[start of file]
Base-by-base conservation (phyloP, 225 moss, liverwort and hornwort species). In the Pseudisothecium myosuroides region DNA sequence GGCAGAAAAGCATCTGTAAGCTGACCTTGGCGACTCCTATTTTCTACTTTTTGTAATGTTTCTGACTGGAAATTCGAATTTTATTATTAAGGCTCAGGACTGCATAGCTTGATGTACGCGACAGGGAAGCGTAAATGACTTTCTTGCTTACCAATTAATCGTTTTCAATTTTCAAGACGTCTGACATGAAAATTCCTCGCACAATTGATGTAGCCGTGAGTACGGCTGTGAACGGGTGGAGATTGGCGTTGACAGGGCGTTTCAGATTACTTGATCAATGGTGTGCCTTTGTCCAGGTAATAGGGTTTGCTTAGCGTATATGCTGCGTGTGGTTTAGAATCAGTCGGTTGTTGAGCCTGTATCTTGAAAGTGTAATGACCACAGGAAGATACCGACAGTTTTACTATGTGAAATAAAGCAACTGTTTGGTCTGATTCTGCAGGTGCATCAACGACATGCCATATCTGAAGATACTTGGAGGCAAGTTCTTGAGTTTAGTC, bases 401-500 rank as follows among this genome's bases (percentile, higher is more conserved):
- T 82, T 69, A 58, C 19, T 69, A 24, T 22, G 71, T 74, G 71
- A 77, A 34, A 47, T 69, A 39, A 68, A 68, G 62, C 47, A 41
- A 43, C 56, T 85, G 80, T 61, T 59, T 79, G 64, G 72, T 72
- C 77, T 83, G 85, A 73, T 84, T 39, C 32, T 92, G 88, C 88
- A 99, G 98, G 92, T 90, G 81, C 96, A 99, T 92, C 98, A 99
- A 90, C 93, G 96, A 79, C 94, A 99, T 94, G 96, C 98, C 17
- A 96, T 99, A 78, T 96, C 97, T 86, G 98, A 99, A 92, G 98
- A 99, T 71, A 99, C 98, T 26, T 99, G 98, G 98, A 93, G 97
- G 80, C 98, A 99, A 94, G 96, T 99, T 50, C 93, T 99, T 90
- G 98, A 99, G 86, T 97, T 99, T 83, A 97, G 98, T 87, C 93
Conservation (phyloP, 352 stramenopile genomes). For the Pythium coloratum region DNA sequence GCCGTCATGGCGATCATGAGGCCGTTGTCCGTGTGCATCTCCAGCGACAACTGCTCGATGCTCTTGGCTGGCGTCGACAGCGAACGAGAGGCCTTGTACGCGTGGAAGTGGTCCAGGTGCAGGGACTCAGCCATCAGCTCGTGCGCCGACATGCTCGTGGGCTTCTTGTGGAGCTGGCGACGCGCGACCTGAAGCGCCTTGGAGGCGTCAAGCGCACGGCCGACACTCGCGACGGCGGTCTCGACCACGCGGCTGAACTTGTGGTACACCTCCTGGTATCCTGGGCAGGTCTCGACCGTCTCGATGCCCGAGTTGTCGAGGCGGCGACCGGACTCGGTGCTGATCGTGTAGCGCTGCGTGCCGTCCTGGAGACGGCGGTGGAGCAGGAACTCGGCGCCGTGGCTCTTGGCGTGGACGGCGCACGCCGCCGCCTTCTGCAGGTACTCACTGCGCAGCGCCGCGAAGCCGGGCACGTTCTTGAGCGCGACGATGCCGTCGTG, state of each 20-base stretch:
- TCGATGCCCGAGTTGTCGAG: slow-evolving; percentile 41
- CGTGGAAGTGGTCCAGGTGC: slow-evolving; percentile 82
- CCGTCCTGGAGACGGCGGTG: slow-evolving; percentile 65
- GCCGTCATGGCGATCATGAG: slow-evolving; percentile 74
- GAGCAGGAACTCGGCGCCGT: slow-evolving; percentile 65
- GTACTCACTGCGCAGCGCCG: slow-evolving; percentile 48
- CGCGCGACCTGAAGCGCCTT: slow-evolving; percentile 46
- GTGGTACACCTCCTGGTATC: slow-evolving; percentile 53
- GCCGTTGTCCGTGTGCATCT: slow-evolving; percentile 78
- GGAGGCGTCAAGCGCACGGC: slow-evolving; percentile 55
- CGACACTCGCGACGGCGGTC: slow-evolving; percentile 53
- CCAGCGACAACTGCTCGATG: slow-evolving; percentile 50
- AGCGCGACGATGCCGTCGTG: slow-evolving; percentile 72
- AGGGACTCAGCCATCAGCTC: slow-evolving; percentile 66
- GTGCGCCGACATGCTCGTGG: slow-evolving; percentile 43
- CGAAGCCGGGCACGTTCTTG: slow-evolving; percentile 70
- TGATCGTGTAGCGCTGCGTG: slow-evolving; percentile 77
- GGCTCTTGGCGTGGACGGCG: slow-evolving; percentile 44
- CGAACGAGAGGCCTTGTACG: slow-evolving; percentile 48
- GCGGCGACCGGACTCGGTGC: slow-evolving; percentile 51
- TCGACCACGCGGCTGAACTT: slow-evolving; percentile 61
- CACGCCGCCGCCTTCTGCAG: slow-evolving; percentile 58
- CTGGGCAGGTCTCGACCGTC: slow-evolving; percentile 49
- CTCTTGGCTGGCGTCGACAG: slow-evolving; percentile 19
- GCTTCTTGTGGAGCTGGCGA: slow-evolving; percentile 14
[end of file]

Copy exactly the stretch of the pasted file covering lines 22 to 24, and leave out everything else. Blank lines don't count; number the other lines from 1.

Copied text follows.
- GGAGGCGTCAAGCGCACGGC: slow-evolving; percentile 55
- CGACACTCGCGACGGCGGTC: slow-evolving; percentile 53
- CCAGCGACAACTGCTCGATG: slow-evolving; percentile 50